How I Made My App 2.4x Faster Switching to Svelte


In June of 2022, I became curious (and frustrated) enough to give something new a try. — That something was Svelte(Kit).

I had been working on Enterprise applications in Angular for years, and so I always wrote my side projects in Angular as well.

One weekend, I was hell-bent on improving my lighthouse score and speeding up the apps initial page load.

I spent hours refactoring, lazy loading, removing dependencies. After everything I tried, my scores were still far from ideal in production.

This article is not to say that Angular can’t be fast. That’s not true. It’s that Svelte Kit makes it intuitive to be fast.

The Technical

Server Side Rendering

Svelte with SvelteKit promotes Server Side Rendering out of the box and built in. They provide tools and conventions to intuitively determine when you’re in the context of server side rendering vs client side rendering.

For example, everything on this page that is not dynamic, is server side rendered. We display a shell of our component immediately on the initial load, and then populate the dynamic content on the client.

	import { onMount } from 'svelte';

	let photos = [];

	onMount(async () => {
		const res = await fetch(`/tutorial/api/album`);
		photos = await res.json();

<div class="photos">
	{#each photos as photo}
			<img src={photo.thumbnailUrl} alt={photo.title}>

Why Server Side Rendering: A simple explanation is that going from Server --> Client is faster than Server --> Client --> Server --> Client

Another way of looking at this is that traditional SPA frameworks, like Angular, must pull down and parse/execute some javascript before displaying anything on the screen.

With SSR, the server sends rendered HTML on first load and then hydrates it. This keeps the initial page load very fast.

Lazy Loading

Just about every framework comes with some implementation of lazy loading.

Svelte leverages Vite which makes lazy loading intuitive & practically automatic.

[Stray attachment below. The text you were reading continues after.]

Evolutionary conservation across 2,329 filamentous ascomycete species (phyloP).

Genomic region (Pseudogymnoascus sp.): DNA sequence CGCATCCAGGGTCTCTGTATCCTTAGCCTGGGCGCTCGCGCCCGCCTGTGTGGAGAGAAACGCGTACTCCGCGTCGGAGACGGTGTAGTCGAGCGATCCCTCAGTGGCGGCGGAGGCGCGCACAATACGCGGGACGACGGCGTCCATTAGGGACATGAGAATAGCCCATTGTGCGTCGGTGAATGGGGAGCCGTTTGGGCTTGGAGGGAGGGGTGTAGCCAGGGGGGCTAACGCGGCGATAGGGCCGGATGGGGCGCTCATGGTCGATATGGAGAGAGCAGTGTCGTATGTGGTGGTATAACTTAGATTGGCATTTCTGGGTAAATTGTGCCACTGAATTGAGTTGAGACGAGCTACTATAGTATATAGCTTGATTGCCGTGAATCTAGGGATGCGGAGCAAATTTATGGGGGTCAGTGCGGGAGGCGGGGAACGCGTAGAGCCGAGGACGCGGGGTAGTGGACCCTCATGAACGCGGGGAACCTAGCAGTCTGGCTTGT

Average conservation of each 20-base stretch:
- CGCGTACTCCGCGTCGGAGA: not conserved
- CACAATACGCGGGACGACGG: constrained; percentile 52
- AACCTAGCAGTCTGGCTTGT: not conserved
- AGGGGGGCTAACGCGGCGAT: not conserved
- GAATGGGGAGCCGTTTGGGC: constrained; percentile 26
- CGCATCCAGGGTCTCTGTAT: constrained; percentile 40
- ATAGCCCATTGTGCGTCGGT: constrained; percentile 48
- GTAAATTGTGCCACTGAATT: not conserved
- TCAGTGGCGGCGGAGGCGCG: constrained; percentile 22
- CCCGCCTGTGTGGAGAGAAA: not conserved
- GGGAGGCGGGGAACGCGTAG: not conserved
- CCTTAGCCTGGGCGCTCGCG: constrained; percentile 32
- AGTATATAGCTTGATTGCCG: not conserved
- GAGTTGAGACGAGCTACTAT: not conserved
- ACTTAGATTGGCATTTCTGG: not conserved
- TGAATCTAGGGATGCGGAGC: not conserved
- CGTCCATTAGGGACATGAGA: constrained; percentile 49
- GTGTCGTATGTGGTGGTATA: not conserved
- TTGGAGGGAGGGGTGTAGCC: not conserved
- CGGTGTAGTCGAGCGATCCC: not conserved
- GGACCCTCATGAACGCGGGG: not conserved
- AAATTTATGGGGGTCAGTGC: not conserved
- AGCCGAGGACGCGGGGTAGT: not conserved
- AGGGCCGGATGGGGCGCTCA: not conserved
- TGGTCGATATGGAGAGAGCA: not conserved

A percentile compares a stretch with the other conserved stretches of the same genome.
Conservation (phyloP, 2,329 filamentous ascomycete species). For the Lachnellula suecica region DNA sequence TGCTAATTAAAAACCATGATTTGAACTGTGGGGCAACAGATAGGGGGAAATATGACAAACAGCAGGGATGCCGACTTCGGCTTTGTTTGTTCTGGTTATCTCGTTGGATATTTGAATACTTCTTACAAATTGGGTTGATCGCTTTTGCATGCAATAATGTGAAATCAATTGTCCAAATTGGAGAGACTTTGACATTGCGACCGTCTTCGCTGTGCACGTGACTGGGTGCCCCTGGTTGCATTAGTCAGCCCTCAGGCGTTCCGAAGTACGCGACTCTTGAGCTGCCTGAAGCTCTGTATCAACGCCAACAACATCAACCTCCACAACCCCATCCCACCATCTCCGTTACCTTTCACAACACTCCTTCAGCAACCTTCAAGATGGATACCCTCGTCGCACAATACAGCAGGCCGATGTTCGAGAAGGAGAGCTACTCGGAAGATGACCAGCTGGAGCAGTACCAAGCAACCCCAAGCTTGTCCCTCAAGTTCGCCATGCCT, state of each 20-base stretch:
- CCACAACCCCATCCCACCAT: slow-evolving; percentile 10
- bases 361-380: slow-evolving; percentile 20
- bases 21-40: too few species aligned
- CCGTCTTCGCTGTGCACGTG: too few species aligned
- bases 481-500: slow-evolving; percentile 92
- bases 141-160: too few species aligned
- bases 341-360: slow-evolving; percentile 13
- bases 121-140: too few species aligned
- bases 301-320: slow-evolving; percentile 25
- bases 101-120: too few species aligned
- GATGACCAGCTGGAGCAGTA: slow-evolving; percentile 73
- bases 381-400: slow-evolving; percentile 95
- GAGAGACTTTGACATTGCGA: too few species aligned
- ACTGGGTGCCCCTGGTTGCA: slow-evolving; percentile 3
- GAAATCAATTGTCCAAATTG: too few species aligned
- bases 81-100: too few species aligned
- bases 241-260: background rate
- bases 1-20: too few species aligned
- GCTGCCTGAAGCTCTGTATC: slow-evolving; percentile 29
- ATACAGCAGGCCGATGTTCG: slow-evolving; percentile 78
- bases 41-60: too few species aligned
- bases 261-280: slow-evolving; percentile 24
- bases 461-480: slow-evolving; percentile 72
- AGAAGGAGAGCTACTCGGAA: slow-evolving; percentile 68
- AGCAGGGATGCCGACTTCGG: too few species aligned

For example, a component or page’s dependencies won’t be loaded until that component/page is created. So, by only importing what we need, we’re effectively lazy loading everything else.

    // OKAY
    import Fa from 'svelte-fa';
    import { faUserGroup } from '@fortawesome/free-solid-svg-icons/faUserGroup';
    import { faClock } from '@fortawesome/free-solid-svg-icons/faClock';
    // AVOID
    import { DatabaseClient } from '@supabase'
    Really simple landing page
    <Fa icon={faUserGroup}/>
    <Fa icon={faClock}/>


Svelte can prerender a page. Any content that is not dynamic (the same to all users), can be prerendered. Prerendering computes the contents of a page at build time and saving the HTML for display. i.e. we don’t recompute the page for each visitor and instead do the computation during build time.

It’s as easy as setting a variable in our +page.ts

export const prerender = true;

Again, other frameworks can achieve this. It’s more so how easy and intuitive svelte(kit) makes it.

Less Javascript

Svelte just ships less javascript. And (imo) makes it easier to write apps with less code / boilerplate.

Comparing the size of the packages. Svelte is significantly smaller.

Caveat. Not a totally fair comparison, Angular brings a lot, and by contrast this doesn’t include kit. However, Angular brings on a lot of overhead. And claims that svelte has to pull in a bunch of separate libraries is not necessarily true. This is because it uses native web apis where possible and provides things like store.

Svelte Kit makes it intuitive to write code on the server as well. The experience of moving code out to the server, even as a frontend developer, is relatively easy. Which means less code on the client.

export async function PUT(all) {
	const request = all.request;
	const theme = await request.text();
	all.cookies.set('theme', theme, { path: '/' });

	if (!theme) {
		return {
			status: 400,
			body: missingThemeErr(theme)

	return new Response(null, {
		headers: { 'Set-Cookie': `theme=${theme}; SameSite=Strict; HttpOnly; Secure` }

function missingThemeErr(theme: string) {
  return `${theme} theme could not be found!`


  • Smaller package
  • Less boilerplate
  • Easy to move logic to the server as a frontend developer

The Numbers

Here’s the numbers from which this post is based on. The bad ones are after extensive refactoring, lazy loading, and changes. It’s a small NX project with a couple of Angular/Firebase applications.

The 100s are a rewrite of the app using Svelte Kit.

Svelte Kit




Tue Jan 31 2023